John Benjamin Stone, known as Benjamin, was born in Birmingham on 9 February 1838. He was the son of a local glass manufacturer and took over the business after his father's death. He was a staunch conservative and soon entered local politics, eventually serving as MP for Birmingham East from 1895 to 1909. He was knighted in 1892.
Stone was also keenly interested in anthropology and science. He was a member of many learned societies. He wanted to make a record of his life and times and so collected photographs and postcards. Then he decided to learn to take photographs for himself, employing two men full-time to develop and print his plates. Stone was one of the first photographers to switch from wet to dry plates.
This meant the plates no longer needed to be developed on the spot, as soon as they had been exposed. It made photography much easier, and the equipment lighter to carry around. Stone went on to make 26,000 photographs documenting daily life, local customs and his travels throughout the British Isles, Spain, Norway, Japan and Brazil.
Stone's interest in science means it's no surprise that he visited the Natural History Museum and photographed both the galleries and the staff.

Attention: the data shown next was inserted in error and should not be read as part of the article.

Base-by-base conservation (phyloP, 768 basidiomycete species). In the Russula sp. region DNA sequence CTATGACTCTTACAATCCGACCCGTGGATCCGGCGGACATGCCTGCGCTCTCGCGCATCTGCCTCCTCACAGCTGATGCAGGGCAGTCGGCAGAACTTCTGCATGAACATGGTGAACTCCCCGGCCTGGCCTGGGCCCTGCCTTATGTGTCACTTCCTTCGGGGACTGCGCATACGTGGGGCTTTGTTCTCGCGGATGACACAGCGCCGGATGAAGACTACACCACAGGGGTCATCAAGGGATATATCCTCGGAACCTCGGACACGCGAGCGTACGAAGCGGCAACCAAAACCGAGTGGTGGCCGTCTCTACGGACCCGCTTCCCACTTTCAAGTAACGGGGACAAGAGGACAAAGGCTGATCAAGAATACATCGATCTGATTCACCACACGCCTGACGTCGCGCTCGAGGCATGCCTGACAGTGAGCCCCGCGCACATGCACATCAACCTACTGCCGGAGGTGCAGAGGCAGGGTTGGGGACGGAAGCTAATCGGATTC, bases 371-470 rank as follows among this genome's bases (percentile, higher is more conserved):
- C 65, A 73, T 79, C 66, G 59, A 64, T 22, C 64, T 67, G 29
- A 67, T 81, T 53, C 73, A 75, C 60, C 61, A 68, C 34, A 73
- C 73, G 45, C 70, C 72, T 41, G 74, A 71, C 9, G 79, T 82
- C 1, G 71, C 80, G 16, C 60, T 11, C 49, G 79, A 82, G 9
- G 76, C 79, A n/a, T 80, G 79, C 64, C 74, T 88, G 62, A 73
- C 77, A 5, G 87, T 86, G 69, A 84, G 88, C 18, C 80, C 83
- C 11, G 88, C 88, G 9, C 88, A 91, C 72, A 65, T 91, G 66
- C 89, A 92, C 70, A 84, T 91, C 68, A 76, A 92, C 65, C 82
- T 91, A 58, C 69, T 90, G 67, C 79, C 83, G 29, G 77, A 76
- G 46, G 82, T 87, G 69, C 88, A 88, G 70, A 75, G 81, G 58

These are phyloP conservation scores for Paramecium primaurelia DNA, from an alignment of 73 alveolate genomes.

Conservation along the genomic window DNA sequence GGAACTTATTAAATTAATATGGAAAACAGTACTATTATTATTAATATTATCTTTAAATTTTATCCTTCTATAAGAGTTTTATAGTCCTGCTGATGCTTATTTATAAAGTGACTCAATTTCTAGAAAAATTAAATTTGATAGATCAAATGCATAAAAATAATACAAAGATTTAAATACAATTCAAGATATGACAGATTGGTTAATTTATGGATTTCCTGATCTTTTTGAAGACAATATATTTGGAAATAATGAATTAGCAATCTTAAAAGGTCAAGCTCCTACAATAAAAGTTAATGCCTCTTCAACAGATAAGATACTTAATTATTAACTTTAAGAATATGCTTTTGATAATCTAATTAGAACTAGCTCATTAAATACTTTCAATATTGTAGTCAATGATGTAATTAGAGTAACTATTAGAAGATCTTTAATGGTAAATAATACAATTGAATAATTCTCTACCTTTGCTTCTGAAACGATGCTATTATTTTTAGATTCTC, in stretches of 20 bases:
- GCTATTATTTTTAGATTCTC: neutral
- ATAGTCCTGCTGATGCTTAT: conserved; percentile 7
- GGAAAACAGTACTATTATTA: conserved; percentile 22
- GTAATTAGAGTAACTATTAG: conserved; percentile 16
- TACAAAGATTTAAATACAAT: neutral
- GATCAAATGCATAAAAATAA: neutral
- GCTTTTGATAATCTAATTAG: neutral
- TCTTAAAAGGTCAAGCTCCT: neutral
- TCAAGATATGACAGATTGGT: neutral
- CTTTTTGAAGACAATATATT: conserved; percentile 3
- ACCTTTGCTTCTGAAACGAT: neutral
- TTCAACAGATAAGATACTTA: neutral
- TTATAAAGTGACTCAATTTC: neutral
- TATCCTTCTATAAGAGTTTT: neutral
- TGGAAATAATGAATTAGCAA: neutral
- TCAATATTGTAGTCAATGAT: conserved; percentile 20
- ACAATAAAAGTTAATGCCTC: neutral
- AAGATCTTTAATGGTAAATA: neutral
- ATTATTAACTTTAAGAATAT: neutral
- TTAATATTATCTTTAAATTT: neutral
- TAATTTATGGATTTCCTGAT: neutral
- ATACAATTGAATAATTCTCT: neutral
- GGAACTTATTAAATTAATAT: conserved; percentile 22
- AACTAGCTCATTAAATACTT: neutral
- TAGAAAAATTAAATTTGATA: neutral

The museum wardens - all men - are pictured outside the museum wearing smart military-style uniforms complete with peaked caps. In the nineteenth century similar uniforms were common in many large museums. Nowadays visitors to the NHM recognise the front of house staff by their purple shirts emblazoned with the museum's logo.
Stone's photos show the curators and scientists dressed in frock coats and top hats as if for a smart dinner party. Today these staff are indistinguishable from the visitors except for the all-important security pass, and perhaps a white coat for laboratory work.
Meanwhile, some of the galleries are completely different, but some have hardly changed.
This is the Hintze Hall in 1907 - the statue of Darwin is in the same place now, but the elephant display has been replaced by Dippy the Diplodocus.
Here's Dippy as he appeared in the reptile gallery in 1907.
Stone reached the peak of his photographic career when he acted as official photographer for the coronation of King George V in 1911. Stone died a few years later, on 2 July 1914.
The majority of Stone's photographs are housed at the Library of Birmingham, and you can browse many of them online. His photographs are also in the collections of the V&A, the National Portrait Gallery, and the British Library.